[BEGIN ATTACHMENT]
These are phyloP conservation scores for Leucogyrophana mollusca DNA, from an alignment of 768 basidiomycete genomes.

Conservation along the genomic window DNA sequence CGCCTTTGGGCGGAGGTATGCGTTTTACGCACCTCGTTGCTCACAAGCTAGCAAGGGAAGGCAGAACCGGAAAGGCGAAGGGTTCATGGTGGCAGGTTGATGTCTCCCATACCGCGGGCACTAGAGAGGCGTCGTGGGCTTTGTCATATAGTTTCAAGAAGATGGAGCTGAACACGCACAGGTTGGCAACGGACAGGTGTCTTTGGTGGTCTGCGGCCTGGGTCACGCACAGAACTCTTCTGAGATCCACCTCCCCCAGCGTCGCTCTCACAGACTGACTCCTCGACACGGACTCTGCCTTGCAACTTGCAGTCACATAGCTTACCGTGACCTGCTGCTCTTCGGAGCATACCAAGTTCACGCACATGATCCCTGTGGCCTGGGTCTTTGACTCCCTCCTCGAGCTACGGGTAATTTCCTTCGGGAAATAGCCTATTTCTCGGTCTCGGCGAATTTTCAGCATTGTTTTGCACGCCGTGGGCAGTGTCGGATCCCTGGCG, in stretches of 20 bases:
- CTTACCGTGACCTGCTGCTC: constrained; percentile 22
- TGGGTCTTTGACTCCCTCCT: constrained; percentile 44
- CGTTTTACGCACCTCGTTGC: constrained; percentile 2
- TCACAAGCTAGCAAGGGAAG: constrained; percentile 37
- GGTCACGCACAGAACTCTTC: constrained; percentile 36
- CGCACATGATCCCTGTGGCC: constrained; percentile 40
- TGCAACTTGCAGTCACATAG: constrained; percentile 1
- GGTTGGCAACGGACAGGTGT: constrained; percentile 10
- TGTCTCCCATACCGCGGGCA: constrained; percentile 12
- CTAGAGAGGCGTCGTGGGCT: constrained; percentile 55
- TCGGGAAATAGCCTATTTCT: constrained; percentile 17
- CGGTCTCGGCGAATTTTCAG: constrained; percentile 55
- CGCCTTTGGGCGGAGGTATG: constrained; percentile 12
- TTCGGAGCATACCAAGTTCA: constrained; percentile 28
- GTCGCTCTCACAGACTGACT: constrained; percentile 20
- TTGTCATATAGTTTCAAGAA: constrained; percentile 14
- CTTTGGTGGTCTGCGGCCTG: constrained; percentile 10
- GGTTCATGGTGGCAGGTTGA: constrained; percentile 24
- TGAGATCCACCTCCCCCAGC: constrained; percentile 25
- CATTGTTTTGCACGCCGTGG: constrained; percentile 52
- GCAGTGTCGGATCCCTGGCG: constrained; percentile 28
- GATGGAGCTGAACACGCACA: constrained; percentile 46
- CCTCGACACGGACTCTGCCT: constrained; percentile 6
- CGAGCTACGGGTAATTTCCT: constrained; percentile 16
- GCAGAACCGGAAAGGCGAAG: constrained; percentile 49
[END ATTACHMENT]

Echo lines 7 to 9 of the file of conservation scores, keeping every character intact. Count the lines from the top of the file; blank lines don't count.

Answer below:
- GGTCACGCACAGAACTCTTC: constrained; percentile 36
- CGCACATGATCCCTGTGGCC: constrained; percentile 40
- TGCAACTTGCAGTCACATAG: constrained; percentile 1